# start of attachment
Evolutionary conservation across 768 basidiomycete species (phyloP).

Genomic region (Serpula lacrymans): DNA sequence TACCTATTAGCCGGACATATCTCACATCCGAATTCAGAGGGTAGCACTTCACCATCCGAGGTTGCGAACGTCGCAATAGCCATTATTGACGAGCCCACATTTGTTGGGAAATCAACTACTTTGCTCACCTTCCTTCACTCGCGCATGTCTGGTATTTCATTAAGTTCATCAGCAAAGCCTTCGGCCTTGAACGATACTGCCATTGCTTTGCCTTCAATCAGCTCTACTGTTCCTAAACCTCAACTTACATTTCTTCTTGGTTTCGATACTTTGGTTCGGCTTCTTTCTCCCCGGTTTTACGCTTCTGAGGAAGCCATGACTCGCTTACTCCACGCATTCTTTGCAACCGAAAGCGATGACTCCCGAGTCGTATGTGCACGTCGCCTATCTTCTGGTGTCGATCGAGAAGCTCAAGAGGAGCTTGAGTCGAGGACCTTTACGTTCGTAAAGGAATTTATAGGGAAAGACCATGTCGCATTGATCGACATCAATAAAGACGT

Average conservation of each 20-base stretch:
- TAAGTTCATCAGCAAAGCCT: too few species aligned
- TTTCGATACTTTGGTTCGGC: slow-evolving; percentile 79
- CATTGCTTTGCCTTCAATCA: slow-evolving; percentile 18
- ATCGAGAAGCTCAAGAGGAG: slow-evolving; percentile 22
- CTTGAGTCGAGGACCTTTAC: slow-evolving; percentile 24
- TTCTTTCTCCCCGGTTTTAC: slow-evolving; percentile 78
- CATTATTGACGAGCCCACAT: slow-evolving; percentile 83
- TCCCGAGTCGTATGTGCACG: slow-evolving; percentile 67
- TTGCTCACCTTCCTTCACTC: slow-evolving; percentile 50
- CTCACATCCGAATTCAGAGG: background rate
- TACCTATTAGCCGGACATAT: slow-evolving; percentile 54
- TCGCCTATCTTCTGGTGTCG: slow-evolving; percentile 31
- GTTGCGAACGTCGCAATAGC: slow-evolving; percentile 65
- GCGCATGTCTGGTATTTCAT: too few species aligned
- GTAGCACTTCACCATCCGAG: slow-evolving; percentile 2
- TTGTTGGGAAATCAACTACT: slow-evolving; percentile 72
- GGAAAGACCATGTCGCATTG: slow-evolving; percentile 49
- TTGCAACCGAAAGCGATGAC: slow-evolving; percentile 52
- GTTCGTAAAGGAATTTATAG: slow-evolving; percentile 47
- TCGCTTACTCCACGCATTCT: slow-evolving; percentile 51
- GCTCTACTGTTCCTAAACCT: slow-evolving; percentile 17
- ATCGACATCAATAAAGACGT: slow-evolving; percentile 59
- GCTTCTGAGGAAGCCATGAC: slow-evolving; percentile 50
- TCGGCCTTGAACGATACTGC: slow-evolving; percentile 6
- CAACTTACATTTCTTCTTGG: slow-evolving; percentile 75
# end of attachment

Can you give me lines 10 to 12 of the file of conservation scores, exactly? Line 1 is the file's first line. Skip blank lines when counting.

- CATTATTGACGAGCCCACAT: slow-evolving; percentile 83
- TCCCGAGTCGTATGTGCACG: slow-evolving; percentile 67
- TTGCTCACCTTCCTTCACTC: slow-evolving; percentile 50